College Money Chronicles

Sep. 21, 2017

The beginning of the school year is tough for me. As a mom I always want to make sure that my girls start the year with their best foot forward. As an educator I want to bring the best version of myself to the classroom and counseling office. As a wife I want to ensure that I am not overlooking the needs of my husband as it starts to get busier outside of home. This year has been particularly trying. With all mentioned above we are also in the midst of a 6+ month-long home renovation from heaven (because saying hell gives negative energy and ain't nobody got time for that!) We are in constant motion with syncing schedules, appointments, dance practice, tutoring sessions, hair appointments, back to school nights, drop-offs and pick-ups. It's a whirlwind. Right in the midst I received the opportunity to attend a national conference in Boston where I had the pleasure of presenting to a large audience. I was extremely excited, but also apprehensive. The conference took place right at the very beginning of the school year. I'd be away from home for 3 days. Away from my students and my family. What would they do? With all the apprehension I still went. Had a great time! Learned so much.  Brought back a ton of resources and guess what? Everyone survived. Well almost. At home everyone was great. Me? My presentation was amazing! The feedback has been stellar. For my very first time presenting on a national stage I was very composed and confident. On the last day of the conference the unimaginable happened, I fell. Hard. I fell off the shuttle bus right in front of the convention center. I was taken to a Boston ER. Thankfully nothing was broken but I do have a bad sprain on my right foot. Wheelchair, crutches, aircast you name it. That is my current state. See with all my apprehension and fear of leaving my family and work at a high stakes time I ended up harming myself. I spent so much energy focusing on their well-being, their needs, wants, anticipating their desires that I overlooked the most important person in my journey.. myself. So I wrap this up by saying yes this is a busy time of my life. Every year it is but I must do a much better job of caring for the one person who makes it all happen. ME!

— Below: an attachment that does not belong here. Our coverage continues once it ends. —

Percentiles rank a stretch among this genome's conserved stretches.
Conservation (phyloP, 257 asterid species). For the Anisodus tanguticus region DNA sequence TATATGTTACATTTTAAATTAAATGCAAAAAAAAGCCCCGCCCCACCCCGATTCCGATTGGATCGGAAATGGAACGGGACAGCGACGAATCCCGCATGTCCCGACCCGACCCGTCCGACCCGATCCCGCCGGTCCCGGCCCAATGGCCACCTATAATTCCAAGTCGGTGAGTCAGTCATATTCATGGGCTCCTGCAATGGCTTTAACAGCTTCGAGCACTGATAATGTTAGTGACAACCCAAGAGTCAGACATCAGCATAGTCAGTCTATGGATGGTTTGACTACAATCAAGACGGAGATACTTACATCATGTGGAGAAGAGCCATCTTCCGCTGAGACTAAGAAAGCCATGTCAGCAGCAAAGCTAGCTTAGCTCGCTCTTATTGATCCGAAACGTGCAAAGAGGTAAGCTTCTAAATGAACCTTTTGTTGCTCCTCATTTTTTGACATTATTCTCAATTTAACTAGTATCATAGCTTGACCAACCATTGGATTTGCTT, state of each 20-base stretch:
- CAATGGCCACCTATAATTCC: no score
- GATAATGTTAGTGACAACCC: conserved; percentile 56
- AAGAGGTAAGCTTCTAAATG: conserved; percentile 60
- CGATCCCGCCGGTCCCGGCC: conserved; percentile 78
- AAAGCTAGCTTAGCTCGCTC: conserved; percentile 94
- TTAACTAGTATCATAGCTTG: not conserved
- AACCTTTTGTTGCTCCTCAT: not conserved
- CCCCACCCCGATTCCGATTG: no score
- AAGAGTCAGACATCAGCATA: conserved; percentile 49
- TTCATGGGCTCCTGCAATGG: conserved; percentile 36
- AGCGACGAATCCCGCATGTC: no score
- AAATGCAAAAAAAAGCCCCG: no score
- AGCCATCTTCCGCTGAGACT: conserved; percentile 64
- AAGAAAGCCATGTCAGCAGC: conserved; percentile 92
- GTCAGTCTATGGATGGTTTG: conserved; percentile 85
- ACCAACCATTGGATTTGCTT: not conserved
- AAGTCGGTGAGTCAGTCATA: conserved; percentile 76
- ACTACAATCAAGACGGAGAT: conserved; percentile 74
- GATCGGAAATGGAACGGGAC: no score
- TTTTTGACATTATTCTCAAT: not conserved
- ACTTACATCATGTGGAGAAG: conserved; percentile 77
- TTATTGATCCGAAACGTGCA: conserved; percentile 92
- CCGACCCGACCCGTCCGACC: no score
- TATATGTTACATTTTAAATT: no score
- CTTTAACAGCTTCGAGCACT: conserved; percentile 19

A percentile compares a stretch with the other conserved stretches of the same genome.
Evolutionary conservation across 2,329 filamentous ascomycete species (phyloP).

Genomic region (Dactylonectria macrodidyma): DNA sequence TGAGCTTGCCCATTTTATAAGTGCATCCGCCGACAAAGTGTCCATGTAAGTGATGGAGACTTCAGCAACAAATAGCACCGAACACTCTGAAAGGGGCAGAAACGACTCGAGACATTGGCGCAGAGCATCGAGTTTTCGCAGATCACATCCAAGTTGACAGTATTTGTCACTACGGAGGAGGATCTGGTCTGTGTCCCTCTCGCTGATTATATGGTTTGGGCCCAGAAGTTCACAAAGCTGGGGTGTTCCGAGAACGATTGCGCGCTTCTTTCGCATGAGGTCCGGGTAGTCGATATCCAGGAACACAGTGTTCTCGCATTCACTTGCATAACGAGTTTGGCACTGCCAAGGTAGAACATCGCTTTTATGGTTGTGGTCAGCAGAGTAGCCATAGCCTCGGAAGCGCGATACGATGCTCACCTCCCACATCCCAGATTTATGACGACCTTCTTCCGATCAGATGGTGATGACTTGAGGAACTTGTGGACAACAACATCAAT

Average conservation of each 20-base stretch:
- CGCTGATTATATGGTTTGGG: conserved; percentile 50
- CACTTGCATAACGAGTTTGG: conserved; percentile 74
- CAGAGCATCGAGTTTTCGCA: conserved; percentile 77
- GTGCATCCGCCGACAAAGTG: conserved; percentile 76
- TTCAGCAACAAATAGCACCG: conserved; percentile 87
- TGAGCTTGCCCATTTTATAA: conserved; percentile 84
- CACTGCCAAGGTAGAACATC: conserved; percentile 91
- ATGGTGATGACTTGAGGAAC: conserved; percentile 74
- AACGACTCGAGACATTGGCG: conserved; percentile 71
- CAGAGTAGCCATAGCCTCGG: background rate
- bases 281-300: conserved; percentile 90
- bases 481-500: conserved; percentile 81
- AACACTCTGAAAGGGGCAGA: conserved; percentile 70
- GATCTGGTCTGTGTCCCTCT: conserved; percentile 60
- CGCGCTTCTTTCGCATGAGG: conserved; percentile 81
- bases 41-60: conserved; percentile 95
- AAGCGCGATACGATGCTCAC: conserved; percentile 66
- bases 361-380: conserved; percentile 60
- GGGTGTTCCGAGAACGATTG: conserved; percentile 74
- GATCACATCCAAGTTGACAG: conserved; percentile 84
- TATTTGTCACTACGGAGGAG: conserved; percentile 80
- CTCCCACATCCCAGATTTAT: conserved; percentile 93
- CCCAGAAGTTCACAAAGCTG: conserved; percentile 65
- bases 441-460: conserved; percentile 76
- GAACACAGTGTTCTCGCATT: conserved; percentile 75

Sincerely
Dana

Sep. 15, 2017

This story was originly posted in September 2015 in esponse. To the Philadelphia Magazine school choice article...